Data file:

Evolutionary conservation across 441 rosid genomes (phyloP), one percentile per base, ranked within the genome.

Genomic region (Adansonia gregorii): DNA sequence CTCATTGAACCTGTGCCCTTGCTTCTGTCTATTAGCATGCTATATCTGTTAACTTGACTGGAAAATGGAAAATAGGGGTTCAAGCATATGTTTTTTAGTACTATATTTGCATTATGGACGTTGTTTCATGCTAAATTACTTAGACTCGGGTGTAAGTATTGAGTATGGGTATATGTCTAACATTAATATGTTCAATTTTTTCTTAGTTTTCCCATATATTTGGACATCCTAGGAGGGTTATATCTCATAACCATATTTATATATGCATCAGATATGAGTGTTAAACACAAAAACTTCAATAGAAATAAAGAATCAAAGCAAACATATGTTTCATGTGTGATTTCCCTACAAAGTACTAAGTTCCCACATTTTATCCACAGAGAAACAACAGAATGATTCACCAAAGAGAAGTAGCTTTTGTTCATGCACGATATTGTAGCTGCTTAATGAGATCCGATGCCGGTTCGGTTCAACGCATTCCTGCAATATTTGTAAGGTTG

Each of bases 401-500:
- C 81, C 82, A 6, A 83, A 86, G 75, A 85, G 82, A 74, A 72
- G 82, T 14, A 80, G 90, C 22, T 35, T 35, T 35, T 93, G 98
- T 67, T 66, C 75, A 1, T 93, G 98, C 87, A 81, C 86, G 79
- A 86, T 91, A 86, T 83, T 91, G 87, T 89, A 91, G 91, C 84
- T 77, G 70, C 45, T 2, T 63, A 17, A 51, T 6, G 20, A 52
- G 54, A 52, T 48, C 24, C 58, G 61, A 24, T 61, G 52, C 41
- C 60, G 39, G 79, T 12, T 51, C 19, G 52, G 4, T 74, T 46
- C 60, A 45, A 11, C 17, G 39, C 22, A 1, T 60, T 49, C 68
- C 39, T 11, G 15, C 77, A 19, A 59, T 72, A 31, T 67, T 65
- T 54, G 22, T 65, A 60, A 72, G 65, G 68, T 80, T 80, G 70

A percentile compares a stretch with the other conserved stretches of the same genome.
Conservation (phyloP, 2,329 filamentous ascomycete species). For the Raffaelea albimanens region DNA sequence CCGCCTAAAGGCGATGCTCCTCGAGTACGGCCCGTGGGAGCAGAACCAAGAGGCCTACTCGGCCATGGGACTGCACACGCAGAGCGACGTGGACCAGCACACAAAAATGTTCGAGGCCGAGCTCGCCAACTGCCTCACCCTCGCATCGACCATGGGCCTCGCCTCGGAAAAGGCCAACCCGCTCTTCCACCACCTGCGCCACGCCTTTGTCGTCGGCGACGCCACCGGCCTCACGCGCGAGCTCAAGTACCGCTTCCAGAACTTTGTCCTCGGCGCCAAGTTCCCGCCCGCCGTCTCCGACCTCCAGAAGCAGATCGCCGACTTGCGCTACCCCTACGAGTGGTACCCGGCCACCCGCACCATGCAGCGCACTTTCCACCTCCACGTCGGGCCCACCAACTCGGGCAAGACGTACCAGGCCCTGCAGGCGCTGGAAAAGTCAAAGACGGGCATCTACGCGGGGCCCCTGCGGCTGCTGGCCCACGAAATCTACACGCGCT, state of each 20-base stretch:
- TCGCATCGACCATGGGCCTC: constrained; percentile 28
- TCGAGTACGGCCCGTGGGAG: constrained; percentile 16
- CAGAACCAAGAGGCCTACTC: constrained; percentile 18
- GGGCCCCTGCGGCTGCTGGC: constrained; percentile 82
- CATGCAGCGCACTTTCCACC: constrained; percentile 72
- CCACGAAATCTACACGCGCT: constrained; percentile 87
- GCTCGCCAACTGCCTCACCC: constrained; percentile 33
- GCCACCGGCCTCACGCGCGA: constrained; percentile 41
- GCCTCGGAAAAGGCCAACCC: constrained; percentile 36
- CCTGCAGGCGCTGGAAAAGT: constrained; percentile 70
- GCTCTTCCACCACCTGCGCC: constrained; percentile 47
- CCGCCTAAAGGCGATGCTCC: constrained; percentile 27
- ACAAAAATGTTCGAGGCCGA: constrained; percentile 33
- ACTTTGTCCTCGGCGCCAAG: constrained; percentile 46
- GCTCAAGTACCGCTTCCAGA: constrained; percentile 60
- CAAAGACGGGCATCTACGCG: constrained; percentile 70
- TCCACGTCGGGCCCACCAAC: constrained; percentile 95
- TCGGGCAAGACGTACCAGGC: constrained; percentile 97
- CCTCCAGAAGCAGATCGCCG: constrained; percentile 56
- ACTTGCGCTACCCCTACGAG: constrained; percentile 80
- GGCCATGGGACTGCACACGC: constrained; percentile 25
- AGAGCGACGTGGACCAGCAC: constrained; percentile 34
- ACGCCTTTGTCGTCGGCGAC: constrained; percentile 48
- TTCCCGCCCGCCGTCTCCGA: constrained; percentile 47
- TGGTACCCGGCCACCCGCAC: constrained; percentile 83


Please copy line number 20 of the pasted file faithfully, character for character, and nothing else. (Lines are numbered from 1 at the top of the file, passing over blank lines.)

- CATGCAGCGCACTTTCCACC: constrained; percentile 72